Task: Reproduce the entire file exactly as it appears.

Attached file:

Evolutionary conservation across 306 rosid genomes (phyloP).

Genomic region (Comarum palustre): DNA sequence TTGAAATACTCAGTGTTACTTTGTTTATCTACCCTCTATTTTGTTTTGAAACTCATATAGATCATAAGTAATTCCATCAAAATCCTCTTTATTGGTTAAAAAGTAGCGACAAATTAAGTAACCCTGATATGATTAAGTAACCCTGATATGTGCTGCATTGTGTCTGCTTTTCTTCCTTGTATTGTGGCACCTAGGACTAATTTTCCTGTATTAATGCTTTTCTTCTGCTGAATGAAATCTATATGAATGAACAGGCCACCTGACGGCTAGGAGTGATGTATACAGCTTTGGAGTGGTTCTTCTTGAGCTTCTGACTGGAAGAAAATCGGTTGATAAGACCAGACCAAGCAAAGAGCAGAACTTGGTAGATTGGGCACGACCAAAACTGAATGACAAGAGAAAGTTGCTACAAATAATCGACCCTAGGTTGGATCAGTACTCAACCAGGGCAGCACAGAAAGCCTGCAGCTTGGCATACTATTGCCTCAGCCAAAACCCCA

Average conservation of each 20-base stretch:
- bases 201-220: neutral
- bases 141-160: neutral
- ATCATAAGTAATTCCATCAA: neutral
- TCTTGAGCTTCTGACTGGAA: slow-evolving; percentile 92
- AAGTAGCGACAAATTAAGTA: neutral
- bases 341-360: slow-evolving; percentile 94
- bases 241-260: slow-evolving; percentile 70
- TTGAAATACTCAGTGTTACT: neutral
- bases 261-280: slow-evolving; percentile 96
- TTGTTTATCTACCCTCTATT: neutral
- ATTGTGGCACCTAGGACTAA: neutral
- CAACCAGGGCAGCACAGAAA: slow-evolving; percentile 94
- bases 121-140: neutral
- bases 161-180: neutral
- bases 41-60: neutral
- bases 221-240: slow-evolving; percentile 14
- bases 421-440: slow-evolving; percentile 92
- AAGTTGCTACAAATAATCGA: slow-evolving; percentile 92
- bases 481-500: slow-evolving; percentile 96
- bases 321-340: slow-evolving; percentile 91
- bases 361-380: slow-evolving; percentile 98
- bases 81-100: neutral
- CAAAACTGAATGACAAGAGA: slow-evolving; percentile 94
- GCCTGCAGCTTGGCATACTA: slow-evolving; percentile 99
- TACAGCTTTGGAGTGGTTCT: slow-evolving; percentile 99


Evolutionary conservation across 306 rosid genomes (phyloP).

Genomic region (Comarum palustre): DNA sequence TTGAAATACTCAGTGTTACTTTGTTTATCTACCCTCTATTTTGTTTTGAAACTCATATAGATCATAAGTAATTCCATCAAAATCCTCTTTATTGGTTAAAAAGTAGCGACAAATTAAGTAACCCTGATATGATTAAGTAACCCTGATATGTGCTGCATTGTGTCTGCTTTTCTTCCTTGTATTGTGGCACCTAGGACTAATTTTCCTGTATTAATGCTTTTCTTCTGCTGAATGAAATCTATATGAATGAACAGGCCACCTGACGGCTAGGAGTGATGTATACAGCTTTGGAGTGGTTCTTCTTGAGCTTCTGACTGGAAGAAAATCGGTTGATAAGACCAGACCAAGCAAAGAGCAGAACTTGGTAGATTGGGCACGACCAAAACTGAATGACAAGAGAAAGTTGCTACAAATAATCGACCCTAGGTTGGATCAGTACTCAACCAGGGCAGCACAGAAAGCCTGCAGCTTGGCATACTATTGCCTCAGCCAAAACCCCA

Average conservation of each 20-base stretch:
- bases 201-220: neutral
- bases 141-160: neutral
- ATCATAAGTAATTCCATCAA: neutral
- TCTTGAGCTTCTGACTGGAA: slow-evolving; percentile 92
- AAGTAGCGACAAATTAAGTA: neutral
- bases 341-360: slow-evolving; percentile 94
- bases 241-260: slow-evolving; percentile 70
- TTGAAATACTCAGTGTTACT: neutral
- bases 261-280: slow-evolving; percentile 96
- TTGTTTATCTACCCTCTATT: neutral
- ATTGTGGCACCTAGGACTAA: neutral
- CAACCAGGGCAGCACAGAAA: slow-evolving; percentile 94
- bases 121-140: neutral
- bases 161-180: neutral
- bases 41-60: neutral
- bases 221-240: slow-evolving; percentile 14
- bases 421-440: slow-evolving; percentile 92
- AAGTTGCTACAAATAATCGA: slow-evolving; percentile 92
- bases 481-500: slow-evolving; percentile 96
- bases 321-340: slow-evolving; percentile 91
- bases 361-380: slow-evolving; percentile 98
- bases 81-100: neutral
- CAAAACTGAATGACAAGAGA: slow-evolving; percentile 94
- GCCTGCAGCTTGGCATACTA: slow-evolving; percentile 99
- TACAGCTTTGGAGTGGTTCT: slow-evolving; percentile 99